Chaos to Capability : Educating Professionals for the 21st Century
Citation:Hays, J. (2015). Chaos to capability: Educating professionals for the 21st century. Unitec ePress Monograph Series (1). Retrieved from http://www.unitec.ac.nz/epress/
Permanent link to Research Bank record:http://hdl.handle.net/10652/3053
Built on two decades of research, thought, writing, and teaching, in Chaos to Capability: Educating Professionals for the 21st Century, Hays argues that a transformation in higher education teaching and learning is crucial and possible. Convincing evidence indicates that conventional university education inadequately equips graduates for the complexity, contention, and contestability they will confront upon entry into their professional careers and pressing needs locally and globally for initiative and self-direction, creativity, and collaboration. This monograph explores these insufficiencies, presents a core set of capabilities and dispositions required of professionals in the 21st Century—a curriculum for the modern age—and discusses practical issues and implications with respect to implementation. Topics addressed include (1) educating for uncertainty and unknowability, (2) the vicious-cycle, unanticipated consequences of conventional approaches to education, (3) the requisite paradigm shifts and role transitions in teaching and learning, (4) unlearning, threshold concepts, and transformational learning, and (5) the paradoxical nature of chaos and its contribution to capability-building. Key contributions include models of the learning continuum, with its portrayal of and distinctions between learning backward and learning forward, and the cube, which depicts the intersection of capabilities, dispositions, and discipline-specific knowledge and skill. Hays concludes by claiming that the attributes, meta-abilities, and dispositions catalogued in Chaos to Capability comprise a "curriculum for the unknown", the requisite repertoire of professionals and professional practice for the new millennium global world. This curriculum is attained, he suggests, not by greater quantity of content, but of more encompassing, holistic, and authentic design and delivery. Guidance provided on how to do this may help educators develop programmes more in keeping with realities of the 21st Century.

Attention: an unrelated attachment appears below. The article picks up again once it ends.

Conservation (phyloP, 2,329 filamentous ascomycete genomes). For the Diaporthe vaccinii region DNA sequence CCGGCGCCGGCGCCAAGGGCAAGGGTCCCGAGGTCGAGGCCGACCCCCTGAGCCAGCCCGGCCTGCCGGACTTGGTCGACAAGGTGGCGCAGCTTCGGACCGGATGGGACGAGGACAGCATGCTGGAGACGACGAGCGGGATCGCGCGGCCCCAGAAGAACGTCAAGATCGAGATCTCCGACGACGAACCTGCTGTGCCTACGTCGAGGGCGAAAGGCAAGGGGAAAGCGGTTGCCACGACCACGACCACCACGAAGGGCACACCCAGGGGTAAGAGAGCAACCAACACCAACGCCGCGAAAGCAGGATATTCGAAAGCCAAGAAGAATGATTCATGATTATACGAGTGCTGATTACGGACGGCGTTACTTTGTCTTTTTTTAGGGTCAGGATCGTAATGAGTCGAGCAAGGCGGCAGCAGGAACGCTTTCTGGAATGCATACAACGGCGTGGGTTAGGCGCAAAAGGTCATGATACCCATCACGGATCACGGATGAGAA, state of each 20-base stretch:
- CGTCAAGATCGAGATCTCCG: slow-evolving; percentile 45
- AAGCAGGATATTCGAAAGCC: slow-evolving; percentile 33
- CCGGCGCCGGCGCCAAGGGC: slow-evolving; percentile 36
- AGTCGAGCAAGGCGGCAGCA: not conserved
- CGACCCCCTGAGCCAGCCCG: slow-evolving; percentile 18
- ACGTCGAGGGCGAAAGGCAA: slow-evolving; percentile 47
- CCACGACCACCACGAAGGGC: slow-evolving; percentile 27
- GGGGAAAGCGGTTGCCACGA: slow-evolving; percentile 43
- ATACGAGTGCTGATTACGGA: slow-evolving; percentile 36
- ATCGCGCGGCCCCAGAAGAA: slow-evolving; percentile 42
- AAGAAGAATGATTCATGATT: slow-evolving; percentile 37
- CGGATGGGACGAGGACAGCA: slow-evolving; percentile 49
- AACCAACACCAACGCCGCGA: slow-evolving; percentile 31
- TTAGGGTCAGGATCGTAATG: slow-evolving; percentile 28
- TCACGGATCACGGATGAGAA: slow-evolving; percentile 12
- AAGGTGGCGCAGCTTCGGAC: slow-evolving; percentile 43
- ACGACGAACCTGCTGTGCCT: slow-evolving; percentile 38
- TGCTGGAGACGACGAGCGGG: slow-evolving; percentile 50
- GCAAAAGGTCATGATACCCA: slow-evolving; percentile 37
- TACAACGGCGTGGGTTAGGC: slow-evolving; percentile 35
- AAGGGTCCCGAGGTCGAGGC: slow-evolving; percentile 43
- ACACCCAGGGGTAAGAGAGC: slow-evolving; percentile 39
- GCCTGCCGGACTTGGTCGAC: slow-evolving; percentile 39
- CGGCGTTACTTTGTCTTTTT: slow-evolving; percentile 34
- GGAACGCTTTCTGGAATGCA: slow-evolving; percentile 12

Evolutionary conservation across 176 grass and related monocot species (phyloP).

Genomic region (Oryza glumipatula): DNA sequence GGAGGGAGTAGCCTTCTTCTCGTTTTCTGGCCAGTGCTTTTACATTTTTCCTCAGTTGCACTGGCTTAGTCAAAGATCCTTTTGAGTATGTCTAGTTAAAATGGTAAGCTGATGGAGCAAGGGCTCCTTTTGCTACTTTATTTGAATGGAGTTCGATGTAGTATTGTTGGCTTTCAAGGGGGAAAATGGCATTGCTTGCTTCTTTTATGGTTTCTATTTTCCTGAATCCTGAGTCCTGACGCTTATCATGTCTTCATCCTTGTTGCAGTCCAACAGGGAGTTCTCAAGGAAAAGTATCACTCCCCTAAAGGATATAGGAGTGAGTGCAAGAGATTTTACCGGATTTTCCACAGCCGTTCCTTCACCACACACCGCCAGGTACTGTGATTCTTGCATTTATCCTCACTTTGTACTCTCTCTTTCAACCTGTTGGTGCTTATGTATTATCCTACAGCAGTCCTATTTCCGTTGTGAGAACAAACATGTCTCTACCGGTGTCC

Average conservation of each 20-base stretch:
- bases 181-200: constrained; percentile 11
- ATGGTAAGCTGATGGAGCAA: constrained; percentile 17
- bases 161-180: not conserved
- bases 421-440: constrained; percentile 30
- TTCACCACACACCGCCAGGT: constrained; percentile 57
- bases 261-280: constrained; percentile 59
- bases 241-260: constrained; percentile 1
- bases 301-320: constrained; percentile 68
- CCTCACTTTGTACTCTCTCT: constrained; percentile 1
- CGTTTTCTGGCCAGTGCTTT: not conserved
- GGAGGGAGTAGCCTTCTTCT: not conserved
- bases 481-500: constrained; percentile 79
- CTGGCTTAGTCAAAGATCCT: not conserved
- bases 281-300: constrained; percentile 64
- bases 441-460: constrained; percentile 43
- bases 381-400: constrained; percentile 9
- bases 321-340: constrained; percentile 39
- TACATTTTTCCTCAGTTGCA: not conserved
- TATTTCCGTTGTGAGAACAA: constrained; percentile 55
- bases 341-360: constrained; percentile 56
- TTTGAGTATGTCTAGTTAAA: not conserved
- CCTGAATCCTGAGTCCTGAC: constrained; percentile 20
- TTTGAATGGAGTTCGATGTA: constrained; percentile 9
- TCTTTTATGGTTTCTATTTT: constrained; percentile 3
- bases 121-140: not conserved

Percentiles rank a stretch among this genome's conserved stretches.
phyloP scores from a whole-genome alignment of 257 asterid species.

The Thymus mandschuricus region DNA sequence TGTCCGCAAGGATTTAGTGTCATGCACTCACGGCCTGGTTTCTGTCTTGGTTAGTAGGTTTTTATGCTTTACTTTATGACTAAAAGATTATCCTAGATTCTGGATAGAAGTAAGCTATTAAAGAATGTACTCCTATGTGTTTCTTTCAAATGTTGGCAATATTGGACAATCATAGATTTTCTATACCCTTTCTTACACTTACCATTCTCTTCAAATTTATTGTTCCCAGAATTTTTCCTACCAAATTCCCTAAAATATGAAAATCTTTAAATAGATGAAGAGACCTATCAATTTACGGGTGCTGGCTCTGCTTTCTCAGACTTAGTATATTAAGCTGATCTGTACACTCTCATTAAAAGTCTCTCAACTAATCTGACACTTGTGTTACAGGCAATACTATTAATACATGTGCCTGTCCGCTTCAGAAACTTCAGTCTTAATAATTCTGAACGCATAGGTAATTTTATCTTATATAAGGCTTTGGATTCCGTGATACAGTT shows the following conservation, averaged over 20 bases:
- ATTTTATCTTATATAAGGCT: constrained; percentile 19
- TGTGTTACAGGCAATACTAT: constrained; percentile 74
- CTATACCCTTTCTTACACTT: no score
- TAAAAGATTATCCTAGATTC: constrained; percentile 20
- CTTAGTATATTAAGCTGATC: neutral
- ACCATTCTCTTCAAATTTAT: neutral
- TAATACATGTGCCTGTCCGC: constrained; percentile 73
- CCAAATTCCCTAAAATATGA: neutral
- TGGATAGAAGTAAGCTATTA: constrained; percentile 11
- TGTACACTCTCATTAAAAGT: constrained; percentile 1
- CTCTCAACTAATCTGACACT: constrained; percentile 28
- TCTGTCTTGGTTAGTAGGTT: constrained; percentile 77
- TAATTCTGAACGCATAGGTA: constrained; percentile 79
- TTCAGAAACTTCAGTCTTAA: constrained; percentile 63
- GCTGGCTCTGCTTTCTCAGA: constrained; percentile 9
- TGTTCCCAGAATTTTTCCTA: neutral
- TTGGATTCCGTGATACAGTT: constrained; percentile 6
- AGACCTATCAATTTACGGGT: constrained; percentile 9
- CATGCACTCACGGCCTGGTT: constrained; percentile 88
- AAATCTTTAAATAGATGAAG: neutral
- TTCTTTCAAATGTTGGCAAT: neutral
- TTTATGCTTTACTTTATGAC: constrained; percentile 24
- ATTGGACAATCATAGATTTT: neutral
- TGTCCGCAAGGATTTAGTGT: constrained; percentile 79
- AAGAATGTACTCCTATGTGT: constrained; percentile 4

Keywords:tertiary education, higher education, curriculum design, professional practice, anticipatory, generative, innovative learning, generic skills, graduate attributes, citizenship, holistic education, complexity, practice-based education, creativity, professional education, curriculum reform, transformational learning, unknowability
ANZSRC Field of Research:130202 Curriculum and Pedagogy Theory and Development
Copyright Holder:Unitec ePress
Copyright Notice:Chaos to capability: Educating professionals for the 21st century, by Jay Martin Hays, is licensed under a Creative Commons Attribution- NonCommercial 4.0 International License.
Rights:This digital work is protected by the Copyright Act 1994 (New Zealand). It may be consulted by you, provided you comply with the provisions of the Act and the following conditions of use: Any use you make of these documents or images must be for research or private study purposes only, and you may not make them available to any other person. You will recognise the author's and publishers rights and give due acknowledgement where appropriate.
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